Romney: business background qualifies him to fix economy

January 25, 2008 6:28:54 PM PST
Republican Mitt Romney described his business expertise Friday as the best antidote for the nation's economic ills on Friday and taunted rival John McCain after he suggested his Senate chairmanship was equal to private sector experience. "There's an arrogance that sets into Washington, that somehow they know everything, that people in Washington know better than the people of America," Romney said of his rival amid their neck-and-neck Florida GOP presidential primary campaign.

Mocking McCain's "straight-talk" slogan, he added: "Now he's engaging in 'Washington talk.' Washington talk says that somehow, because you've been in Washington, and you've been on a committee, that you somehow know about how the jobs of this country have been created."

To underscore his point, Romney read aloud past quotes from McCain in which the Arizona senator acknowledged being better versed in foreign affairs and military matters than economic issues. The audience laughed in delight as Romney targeted McCain in this Navy town where the former aviator went to flight school.

Later, during a news conference in Clearwater, he said voters aren't "looking for a talker or a committeeman or someone who loves to get together and debate. They're looking for someone who can actually lead."

Speaking to reporters on his bus elsewhere in Florida, McCain insisted his service on the Senate Commerce Committee is better preparation for overseeing the U.S. economy than Romney's work as a business consultant, venture capitalist and Olympics CEO.

McCain noted the committee has broad jurisdiction over many aspects of the economy.

"Running an investment company is probably a good thing to do. Making national policy concerning our economy is probably more beneficial to the nation," said McCain.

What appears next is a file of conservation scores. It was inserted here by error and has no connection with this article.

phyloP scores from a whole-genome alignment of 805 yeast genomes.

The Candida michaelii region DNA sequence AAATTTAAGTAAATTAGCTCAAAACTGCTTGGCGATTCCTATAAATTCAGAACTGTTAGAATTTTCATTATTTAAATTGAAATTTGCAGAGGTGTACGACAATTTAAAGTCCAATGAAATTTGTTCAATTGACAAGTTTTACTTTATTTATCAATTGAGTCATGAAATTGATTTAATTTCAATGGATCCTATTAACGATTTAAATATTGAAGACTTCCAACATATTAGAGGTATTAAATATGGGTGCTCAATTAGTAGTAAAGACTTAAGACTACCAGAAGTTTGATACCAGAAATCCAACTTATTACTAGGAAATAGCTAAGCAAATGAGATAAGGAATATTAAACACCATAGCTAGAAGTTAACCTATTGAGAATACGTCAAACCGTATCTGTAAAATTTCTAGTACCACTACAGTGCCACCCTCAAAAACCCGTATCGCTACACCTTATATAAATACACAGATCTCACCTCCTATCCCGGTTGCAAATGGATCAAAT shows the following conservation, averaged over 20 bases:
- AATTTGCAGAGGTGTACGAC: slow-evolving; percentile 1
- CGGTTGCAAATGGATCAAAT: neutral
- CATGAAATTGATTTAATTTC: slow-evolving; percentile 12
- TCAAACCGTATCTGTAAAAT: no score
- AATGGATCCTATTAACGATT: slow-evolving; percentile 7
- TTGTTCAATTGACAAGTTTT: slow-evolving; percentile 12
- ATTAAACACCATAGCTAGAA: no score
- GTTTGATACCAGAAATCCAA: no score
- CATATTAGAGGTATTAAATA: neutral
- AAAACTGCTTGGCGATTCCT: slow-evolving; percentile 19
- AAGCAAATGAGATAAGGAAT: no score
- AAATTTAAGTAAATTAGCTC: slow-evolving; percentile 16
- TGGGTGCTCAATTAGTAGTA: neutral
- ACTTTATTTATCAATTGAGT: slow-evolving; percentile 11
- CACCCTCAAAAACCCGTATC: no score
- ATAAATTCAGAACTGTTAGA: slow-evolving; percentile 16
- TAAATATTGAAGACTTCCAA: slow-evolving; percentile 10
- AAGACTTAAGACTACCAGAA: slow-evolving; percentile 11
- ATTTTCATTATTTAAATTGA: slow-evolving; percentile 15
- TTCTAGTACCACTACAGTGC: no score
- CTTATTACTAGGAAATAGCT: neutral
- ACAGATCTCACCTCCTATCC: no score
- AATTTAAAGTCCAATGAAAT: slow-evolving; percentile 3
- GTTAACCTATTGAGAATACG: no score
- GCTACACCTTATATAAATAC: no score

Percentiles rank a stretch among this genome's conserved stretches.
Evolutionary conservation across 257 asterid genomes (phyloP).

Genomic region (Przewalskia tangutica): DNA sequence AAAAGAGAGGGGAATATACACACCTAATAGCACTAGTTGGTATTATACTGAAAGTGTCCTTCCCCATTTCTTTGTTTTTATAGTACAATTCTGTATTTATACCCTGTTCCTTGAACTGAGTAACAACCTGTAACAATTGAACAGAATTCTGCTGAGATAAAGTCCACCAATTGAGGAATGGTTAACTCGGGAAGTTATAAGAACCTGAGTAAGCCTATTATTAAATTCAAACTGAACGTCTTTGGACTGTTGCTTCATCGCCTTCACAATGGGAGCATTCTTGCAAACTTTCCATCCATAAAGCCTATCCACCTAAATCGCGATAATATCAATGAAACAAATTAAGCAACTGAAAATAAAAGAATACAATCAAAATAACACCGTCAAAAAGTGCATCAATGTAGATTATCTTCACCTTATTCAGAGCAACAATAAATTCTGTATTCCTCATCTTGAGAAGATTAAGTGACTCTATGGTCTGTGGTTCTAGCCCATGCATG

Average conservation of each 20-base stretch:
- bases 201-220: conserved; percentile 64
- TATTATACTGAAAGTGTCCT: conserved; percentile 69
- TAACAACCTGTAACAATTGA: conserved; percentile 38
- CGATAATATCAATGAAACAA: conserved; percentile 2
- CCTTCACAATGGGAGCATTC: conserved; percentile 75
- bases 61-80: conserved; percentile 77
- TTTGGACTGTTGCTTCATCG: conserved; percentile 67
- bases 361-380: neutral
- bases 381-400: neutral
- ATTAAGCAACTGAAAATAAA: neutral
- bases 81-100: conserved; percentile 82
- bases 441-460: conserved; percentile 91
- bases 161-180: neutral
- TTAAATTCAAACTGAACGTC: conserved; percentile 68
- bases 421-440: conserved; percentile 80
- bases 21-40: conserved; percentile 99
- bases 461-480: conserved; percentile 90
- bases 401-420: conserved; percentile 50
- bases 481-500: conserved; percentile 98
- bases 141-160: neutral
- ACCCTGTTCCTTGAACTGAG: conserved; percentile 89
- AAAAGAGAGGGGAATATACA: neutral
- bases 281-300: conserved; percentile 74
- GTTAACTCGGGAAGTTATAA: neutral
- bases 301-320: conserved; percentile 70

He went on to criticize Romney's economic record as governor, highlighting tax and fee hikes enacted under Romney, as well as job losses and the institution of a health care plan that is proving to be more costly than originally estimated.

Underpinning the debate is the growing fear of a recession, as well as the ticking electoral clock. The winner of Florida's primary on Tuesday will get 57 GOP delegates; over 1,000 more will be chosen in more than 20 primaries and caucuses a week later.

Romney tried to build on a strong debate performance Thursday night by reiterating his outsider's credentials as a businessman. He blamed government paralysis in Washington for failure to expand health insurance coverage, end illegal immigration and wean the country from foreign oil.

"And part of what we're seeing right now in our economy is one of the manifestations of failing to act on the part of Washington," Romney said in addressing the Latin Builders Association Inc. conference in Miami.

Playing on the decades he spent in private business while McCain and fellow rivals Rudy Giuliani and Mike Huckabee were in government, Romney said, "I happen to believe that the only way to get America on track economically is to have a president who actually understands how the economy works."

Romney headed the 2002 Winter Olympic Games and was Massachusetts governor from 2003 to 2007 but spent most of his career as a business consultant and later founded Bain Capital.

Romney has been accused of making millions through massive layoffs and heartless cost-cutting, but he said none of that was without personal pain or a greater goal in mind.

"I've had to lay people off; it's an awful feeling," he said.

"Someone who thinks that you're a bad person if you lay someone off doesn't understand. You feel bad. It's probably the hardest thing I've done in business, was asking a person to be let go, letting somebody go. ... It's an indication the business isn't doing well."

Recalling his start as a venture capitalist, Romney told the builders: "It takes a degree of chutzpah to go to someone and say, `Give me your money and I will invest it for you, and I'll give you back 80 percent of the profit I earn, and I'm going to keep 20 percent of the profit I earn. I'm going to charge you a 2 percent fee for taking your money, and by the way, if I lose your money, too bad."'

As the audience of several hundred builders laughed, he added: "I don't share in the downside, I only share in the upside."